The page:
Grass sprouts out of the black muck underneath a huge blue sky. The land is flat, very flat, so that your field of vision is filled with blue and green and blue – blue sky, green grass, blue water. The water is salty, the air is a little salty, and every creature that lives here is a bit salty.
This is a salt marsh. A coastal land feature, made of sediment held in place by grass roots, submerged twice daily by the salty ocean tides. Maybe you’ve never heard of this ecosystem or ever seen one, but they have a global distribution (see map). More than 75% of fisheries species (including shrimp and crab) need salt marshes during their life cycle. And just by existing, salt marshes reduce the risk of flooding in coastal cities. (Learn more)
It seems simple when you stand at a distance. But as salt marsh ecologists studying arthropod food webs, we spend much of our time out here looking down and up close. Between the sediment and the grass stalks, we easily find dozens of fiddler crabs (Uca pugnax) darting out of burrows, hundreds of coffee bean snails (Melampus bidentatus) lurking in the mud, and millions of plant hoppers (Prokelesia spp.) bouncing stem to stem. Thousands of species, from microbes to insects to fish to birds, have been identified at our research site, the Great Bay Boulevard Wildlife Management Area in Ocean County, New Jersey.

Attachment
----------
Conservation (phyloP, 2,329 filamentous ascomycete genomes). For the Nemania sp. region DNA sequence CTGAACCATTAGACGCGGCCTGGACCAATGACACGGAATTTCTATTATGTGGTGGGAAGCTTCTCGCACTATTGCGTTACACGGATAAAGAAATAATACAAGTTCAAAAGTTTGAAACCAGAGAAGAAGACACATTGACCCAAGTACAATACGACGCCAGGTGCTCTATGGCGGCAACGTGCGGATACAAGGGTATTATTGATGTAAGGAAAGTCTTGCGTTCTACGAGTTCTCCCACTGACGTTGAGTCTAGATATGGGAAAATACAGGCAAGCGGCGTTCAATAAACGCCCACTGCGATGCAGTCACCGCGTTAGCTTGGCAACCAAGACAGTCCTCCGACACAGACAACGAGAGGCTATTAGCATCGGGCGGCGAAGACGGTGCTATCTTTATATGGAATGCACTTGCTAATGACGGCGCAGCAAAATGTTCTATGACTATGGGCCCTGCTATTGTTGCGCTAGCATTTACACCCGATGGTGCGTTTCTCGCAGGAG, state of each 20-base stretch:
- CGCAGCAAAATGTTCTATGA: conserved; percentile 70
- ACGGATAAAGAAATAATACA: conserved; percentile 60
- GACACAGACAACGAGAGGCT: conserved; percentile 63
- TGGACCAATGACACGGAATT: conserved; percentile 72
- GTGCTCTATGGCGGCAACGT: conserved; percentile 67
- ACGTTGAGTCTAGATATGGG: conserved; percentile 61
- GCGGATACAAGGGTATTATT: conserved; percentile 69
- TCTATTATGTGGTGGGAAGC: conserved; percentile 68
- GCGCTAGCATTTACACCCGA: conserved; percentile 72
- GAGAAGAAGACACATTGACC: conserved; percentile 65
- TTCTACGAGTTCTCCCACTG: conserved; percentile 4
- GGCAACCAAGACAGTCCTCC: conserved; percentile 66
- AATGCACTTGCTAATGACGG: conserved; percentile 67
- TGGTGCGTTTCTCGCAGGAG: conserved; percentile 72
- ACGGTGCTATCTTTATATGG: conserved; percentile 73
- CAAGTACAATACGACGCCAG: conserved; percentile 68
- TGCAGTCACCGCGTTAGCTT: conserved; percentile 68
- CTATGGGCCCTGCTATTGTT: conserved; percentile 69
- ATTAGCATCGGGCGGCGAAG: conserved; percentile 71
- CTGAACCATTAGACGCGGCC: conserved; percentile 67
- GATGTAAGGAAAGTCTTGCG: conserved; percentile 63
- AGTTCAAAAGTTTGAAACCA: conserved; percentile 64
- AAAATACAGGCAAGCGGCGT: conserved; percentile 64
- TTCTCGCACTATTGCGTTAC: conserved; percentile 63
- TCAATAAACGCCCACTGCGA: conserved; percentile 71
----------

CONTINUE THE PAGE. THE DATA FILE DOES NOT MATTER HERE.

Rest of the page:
We study this Great Bay NJ salt marsh because its nearly 6000 acres are in natural, healthy conditions. The Great Bay is considered one of the cleanest and most pristine estuary ecosystems on the east coast of the U.S. (Learn more). Most salt marshes in the highly populated Boston to Washington DC coastal region have been disturbed: fragmented by human development, polluted with agricultural and urban runoff, dredged, or over-exploited for fish. How can we discover which disturbance caused which change in salt marsh function? In the healthy salt marsh, we can experimentally manipulate a disturbance and record the ecological response. If we did this research in a disturbed salt marsh, we wouldn’t be able to tell whether the ecosystem was responding to our experiment or the other factors out of our control.